Alice Goff is a historian of German cultural and intellectual life in the modern period. Her research and teaching focus on the history of museums, aesthetics, and the relationships between material objects and political thought in the eighteenth and nineteenth centuries. As a post-doctoral fellow with the Michigan Society of Fellows, she holds appointments in the departments of Germanic Languages and Literatures and History.
Alice is currently at work on a book project with the working title, "The God Behind the Marble: Transcendence and the Art Object in the German Aesthetic State." It tells the story of artworks caught up in the looting, iconoclasm, and shifting boundaries of German states during the French Revolution and Napoleonic wars and the consequences of their displacement for German political, religious, and intellectual practice at the beginning of the nineteenth century. By examining the development of private collections, public museums, and church treasuries, this work examines the frictions that arose between the precarious fates of artworks on the ground and the assertions of art's ideal autonomy in philosophy and criticism. Alice's second book project takes up the history of German baroque royal collections--Kunstkammer-- in the cultural politics and practices of the German Democratic Republic.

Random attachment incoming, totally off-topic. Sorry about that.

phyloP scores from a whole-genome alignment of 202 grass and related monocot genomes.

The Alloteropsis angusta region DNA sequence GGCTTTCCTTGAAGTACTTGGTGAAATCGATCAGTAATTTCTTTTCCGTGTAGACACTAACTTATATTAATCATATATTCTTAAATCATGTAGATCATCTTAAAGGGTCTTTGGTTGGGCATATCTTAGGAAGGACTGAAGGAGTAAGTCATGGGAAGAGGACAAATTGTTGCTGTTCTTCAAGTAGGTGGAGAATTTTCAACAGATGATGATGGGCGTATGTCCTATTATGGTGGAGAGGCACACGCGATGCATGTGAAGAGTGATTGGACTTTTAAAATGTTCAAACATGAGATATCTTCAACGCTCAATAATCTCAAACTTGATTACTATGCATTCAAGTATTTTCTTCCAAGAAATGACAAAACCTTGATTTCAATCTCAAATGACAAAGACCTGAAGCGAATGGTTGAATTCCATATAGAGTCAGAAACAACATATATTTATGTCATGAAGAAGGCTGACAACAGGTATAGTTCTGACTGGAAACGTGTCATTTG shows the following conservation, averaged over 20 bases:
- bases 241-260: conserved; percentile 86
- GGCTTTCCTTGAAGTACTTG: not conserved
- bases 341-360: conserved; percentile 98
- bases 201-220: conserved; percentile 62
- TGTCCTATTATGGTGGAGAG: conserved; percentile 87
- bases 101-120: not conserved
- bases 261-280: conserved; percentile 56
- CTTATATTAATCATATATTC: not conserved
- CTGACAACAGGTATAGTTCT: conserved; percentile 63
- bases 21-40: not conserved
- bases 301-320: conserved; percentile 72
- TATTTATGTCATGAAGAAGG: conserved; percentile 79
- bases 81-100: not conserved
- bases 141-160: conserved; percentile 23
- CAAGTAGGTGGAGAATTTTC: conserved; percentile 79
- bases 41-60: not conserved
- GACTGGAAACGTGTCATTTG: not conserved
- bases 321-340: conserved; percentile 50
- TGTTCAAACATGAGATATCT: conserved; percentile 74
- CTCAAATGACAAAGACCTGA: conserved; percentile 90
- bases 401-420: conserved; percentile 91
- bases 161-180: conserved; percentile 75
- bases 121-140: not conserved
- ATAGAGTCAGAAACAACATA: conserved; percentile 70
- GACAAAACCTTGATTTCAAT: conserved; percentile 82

Alice received her PhD in History from the University of California, Berkeley in 2015. Her work has been supported by the Council for Library and Information Resources, the DAAD, and the Mabelle McLeod Lewis Foundation.